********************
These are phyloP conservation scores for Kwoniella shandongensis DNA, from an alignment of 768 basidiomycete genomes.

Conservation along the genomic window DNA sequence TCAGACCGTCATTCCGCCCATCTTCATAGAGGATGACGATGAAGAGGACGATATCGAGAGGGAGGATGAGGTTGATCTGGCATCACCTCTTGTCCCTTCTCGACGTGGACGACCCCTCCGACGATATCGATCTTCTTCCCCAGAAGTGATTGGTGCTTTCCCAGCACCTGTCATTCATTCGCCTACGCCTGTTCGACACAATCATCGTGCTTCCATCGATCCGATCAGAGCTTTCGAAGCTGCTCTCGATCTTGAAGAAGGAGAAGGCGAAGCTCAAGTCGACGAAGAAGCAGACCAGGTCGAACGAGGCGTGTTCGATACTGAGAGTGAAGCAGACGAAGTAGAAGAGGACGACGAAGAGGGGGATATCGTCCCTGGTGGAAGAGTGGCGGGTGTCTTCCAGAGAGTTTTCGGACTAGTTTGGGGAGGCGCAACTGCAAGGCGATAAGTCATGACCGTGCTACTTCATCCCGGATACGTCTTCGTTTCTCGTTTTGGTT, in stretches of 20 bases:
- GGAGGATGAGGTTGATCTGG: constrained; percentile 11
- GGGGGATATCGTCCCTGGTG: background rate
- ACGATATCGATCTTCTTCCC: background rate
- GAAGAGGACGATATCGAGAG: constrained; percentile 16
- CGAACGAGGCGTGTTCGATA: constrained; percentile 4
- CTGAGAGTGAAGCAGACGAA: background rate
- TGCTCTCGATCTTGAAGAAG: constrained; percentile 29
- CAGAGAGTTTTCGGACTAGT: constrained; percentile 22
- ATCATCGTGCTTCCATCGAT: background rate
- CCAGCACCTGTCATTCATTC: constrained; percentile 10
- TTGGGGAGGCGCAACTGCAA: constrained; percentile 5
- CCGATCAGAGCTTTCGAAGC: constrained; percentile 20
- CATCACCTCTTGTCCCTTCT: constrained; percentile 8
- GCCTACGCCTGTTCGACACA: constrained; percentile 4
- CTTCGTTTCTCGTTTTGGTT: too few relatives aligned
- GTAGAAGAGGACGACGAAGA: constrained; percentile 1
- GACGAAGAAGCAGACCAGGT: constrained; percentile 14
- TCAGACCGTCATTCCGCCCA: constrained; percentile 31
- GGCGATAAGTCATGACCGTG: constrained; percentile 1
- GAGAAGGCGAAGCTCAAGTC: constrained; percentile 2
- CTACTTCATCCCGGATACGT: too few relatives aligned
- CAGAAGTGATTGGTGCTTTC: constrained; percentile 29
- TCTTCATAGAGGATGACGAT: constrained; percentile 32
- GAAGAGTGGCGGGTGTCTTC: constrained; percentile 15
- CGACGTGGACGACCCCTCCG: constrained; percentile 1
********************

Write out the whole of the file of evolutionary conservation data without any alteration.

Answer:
These are phyloP conservation scores for Kwoniella shandongensis DNA, from an alignment of 768 basidiomycete genomes.

Conservation along the genomic window DNA sequence TCAGACCGTCATTCCGCCCATCTTCATAGAGGATGACGATGAAGAGGACGATATCGAGAGGGAGGATGAGGTTGATCTGGCATCACCTCTTGTCCCTTCTCGACGTGGACGACCCCTCCGACGATATCGATCTTCTTCCCCAGAAGTGATTGGTGCTTTCCCAGCACCTGTCATTCATTCGCCTACGCCTGTTCGACACAATCATCGTGCTTCCATCGATCCGATCAGAGCTTTCGAAGCTGCTCTCGATCTTGAAGAAGGAGAAGGCGAAGCTCAAGTCGACGAAGAAGCAGACCAGGTCGAACGAGGCGTGTTCGATACTGAGAGTGAAGCAGACGAAGTAGAAGAGGACGACGAAGAGGGGGATATCGTCCCTGGTGGAAGAGTGGCGGGTGTCTTCCAGAGAGTTTTCGGACTAGTTTGGGGAGGCGCAACTGCAAGGCGATAAGTCATGACCGTGCTACTTCATCCCGGATACGTCTTCGTTTCTCGTTTTGGTT, in stretches of 20 bases:
- GGAGGATGAGGTTGATCTGG: constrained; percentile 11
- GGGGGATATCGTCCCTGGTG: background rate
- ACGATATCGATCTTCTTCCC: background rate
- GAAGAGGACGATATCGAGAG: constrained; percentile 16
- CGAACGAGGCGTGTTCGATA: constrained; percentile 4
- CTGAGAGTGAAGCAGACGAA: background rate
- TGCTCTCGATCTTGAAGAAG: constrained; percentile 29
- CAGAGAGTTTTCGGACTAGT: constrained; percentile 22
- ATCATCGTGCTTCCATCGAT: background rate
- CCAGCACCTGTCATTCATTC: constrained; percentile 10
- TTGGGGAGGCGCAACTGCAA: constrained; percentile 5
- CCGATCAGAGCTTTCGAAGC: constrained; percentile 20
- CATCACCTCTTGTCCCTTCT: constrained; percentile 8
- GCCTACGCCTGTTCGACACA: constrained; percentile 4
- CTTCGTTTCTCGTTTTGGTT: too few relatives aligned
- GTAGAAGAGGACGACGAAGA: constrained; percentile 1
- GACGAAGAAGCAGACCAGGT: constrained; percentile 14
- TCAGACCGTCATTCCGCCCA: constrained; percentile 31
- GGCGATAAGTCATGACCGTG: constrained; percentile 1
- GAGAAGGCGAAGCTCAAGTC: constrained; percentile 2
- CTACTTCATCCCGGATACGT: too few relatives aligned
- CAGAAGTGATTGGTGCTTTC: constrained; percentile 29
- TCTTCATAGAGGATGACGAT: constrained; percentile 32
- GAAGAGTGGCGGGTGTCTTC: constrained; percentile 15
- CGACGTGGACGACCCCTCCG: constrained; percentile 1